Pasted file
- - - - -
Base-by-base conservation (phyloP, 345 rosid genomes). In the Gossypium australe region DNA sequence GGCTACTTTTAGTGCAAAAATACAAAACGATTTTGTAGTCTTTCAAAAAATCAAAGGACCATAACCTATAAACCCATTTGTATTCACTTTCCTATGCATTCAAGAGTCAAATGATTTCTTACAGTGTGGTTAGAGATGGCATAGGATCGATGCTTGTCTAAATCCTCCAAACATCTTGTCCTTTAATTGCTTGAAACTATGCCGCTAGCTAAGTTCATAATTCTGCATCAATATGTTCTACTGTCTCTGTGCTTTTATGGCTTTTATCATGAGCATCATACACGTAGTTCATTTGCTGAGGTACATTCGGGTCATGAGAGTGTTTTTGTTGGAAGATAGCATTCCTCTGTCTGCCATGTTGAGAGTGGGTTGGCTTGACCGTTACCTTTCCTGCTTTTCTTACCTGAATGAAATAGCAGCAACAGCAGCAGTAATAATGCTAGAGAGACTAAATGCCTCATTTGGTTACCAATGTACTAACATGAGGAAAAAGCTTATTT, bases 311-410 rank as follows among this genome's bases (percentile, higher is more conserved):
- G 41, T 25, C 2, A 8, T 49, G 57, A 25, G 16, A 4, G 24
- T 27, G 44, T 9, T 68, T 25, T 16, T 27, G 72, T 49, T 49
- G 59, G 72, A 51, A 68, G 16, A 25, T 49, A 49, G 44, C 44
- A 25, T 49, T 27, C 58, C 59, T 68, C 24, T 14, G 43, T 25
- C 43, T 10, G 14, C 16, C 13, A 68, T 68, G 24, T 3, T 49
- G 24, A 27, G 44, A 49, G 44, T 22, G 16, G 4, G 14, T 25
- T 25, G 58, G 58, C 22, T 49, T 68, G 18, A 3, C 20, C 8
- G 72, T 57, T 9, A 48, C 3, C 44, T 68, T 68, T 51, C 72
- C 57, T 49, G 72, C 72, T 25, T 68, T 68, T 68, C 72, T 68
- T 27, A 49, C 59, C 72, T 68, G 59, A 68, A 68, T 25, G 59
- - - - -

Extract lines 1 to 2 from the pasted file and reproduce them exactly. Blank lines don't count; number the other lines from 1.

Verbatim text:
Base-by-base conservation (phyloP, 345 rosid genomes). In the Gossypium australe region DNA sequence GGCTACTTTTAGTGCAAAAATACAAAACGATTTTGTAGTCTTTCAAAAAATCAAAGGACCATAACCTATAAACCCATTTGTATTCACTTTCCTATGCATTCAAGAGTCAAATGATTTCTTACAGTGTGGTTAGAGATGGCATAGGATCGATGCTTGTCTAAATCCTCCAAACATCTTGTCCTTTAATTGCTTGAAACTATGCCGCTAGCTAAGTTCATAATTCTGCATCAATATGTTCTACTGTCTCTGTGCTTTTATGGCTTTTATCATGAGCATCATACACGTAGTTCATTTGCTGAGGTACATTCGGGTCATGAGAGTGTTTTTGTTGGAAGATAGCATTCCTCTGTCTGCCATGTTGAGAGTGGGTTGGCTTGACCGTTACCTTTCCTGCTTTTCTTACCTGAATGAAATAGCAGCAACAGCAGCAGTAATAATGCTAGAGAGACTAAATGCCTCATTTGGTTACCAATGTACTAACATGAGGAAAAAGCTTATTT, bases 311-410 rank as follows among this genome's bases (percentile, higher is more conserved):
- G 41, T 25, C 2, A 8, T 49, G 57, A 25, G 16, A 4, G 24